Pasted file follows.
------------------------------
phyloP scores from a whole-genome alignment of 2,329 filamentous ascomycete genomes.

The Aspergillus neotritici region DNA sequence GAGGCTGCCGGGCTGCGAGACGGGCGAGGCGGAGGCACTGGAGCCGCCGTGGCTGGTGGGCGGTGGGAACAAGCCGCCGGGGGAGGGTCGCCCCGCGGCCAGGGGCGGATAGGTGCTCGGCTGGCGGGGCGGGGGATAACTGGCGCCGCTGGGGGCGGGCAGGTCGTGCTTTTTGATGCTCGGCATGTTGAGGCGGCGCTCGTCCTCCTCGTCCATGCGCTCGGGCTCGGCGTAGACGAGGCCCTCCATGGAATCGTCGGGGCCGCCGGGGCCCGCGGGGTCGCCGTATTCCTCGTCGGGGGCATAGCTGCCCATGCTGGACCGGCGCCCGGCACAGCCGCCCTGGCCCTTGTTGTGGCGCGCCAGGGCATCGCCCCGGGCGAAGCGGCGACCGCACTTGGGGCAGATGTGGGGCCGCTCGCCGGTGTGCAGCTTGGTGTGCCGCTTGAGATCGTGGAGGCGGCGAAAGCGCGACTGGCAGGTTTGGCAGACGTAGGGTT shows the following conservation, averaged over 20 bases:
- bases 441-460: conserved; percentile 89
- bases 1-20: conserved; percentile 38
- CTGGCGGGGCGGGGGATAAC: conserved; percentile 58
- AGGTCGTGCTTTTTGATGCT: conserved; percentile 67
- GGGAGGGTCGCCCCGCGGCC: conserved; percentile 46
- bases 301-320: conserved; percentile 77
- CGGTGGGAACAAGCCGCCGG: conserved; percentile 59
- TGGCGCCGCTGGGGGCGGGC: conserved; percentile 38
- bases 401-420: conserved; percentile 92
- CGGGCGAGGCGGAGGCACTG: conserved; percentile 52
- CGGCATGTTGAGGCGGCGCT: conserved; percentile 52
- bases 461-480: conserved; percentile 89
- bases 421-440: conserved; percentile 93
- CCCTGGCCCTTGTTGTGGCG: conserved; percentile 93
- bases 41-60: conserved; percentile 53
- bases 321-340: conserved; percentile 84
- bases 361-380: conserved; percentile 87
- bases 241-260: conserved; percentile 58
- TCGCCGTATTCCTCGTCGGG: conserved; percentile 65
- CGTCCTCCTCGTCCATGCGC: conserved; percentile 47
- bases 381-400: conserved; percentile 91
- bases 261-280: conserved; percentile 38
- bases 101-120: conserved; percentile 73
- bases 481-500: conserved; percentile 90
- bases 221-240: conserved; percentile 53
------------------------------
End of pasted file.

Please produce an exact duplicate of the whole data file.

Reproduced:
phyloP scores from a whole-genome alignment of 2,329 filamentous ascomycete genomes.

The Aspergillus neotritici region DNA sequence GAGGCTGCCGGGCTGCGAGACGGGCGAGGCGGAGGCACTGGAGCCGCCGTGGCTGGTGGGCGGTGGGAACAAGCCGCCGGGGGAGGGTCGCCCCGCGGCCAGGGGCGGATAGGTGCTCGGCTGGCGGGGCGGGGGATAACTGGCGCCGCTGGGGGCGGGCAGGTCGTGCTTTTTGATGCTCGGCATGTTGAGGCGGCGCTCGTCCTCCTCGTCCATGCGCTCGGGCTCGGCGTAGACGAGGCCCTCCATGGAATCGTCGGGGCCGCCGGGGCCCGCGGGGTCGCCGTATTCCTCGTCGGGGGCATAGCTGCCCATGCTGGACCGGCGCCCGGCACAGCCGCCCTGGCCCTTGTTGTGGCGCGCCAGGGCATCGCCCCGGGCGAAGCGGCGACCGCACTTGGGGCAGATGTGGGGCCGCTCGCCGGTGTGCAGCTTGGTGTGCCGCTTGAGATCGTGGAGGCGGCGAAAGCGCGACTGGCAGGTTTGGCAGACGTAGGGTT shows the following conservation, averaged over 20 bases:
- bases 441-460: conserved; percentile 89
- bases 1-20: conserved; percentile 38
- CTGGCGGGGCGGGGGATAAC: conserved; percentile 58
- AGGTCGTGCTTTTTGATGCT: conserved; percentile 67
- GGGAGGGTCGCCCCGCGGCC: conserved; percentile 46
- bases 301-320: conserved; percentile 77
- CGGTGGGAACAAGCCGCCGG: conserved; percentile 59
- TGGCGCCGCTGGGGGCGGGC: conserved; percentile 38
- bases 401-420: conserved; percentile 92
- CGGGCGAGGCGGAGGCACTG: conserved; percentile 52
- CGGCATGTTGAGGCGGCGCT: conserved; percentile 52
- bases 461-480: conserved; percentile 89
- bases 421-440: conserved; percentile 93
- CCCTGGCCCTTGTTGTGGCG: conserved; percentile 93
- bases 41-60: conserved; percentile 53
- bases 321-340: conserved; percentile 84
- bases 361-380: conserved; percentile 87
- bases 241-260: conserved; percentile 58
- TCGCCGTATTCCTCGTCGGG: conserved; percentile 65
- CGTCCTCCTCGTCCATGCGC: conserved; percentile 47
- bases 381-400: conserved; percentile 91
- bases 261-280: conserved; percentile 38
- bases 101-120: conserved; percentile 73
- bases 481-500: conserved; percentile 90
- bases 221-240: conserved; percentile 53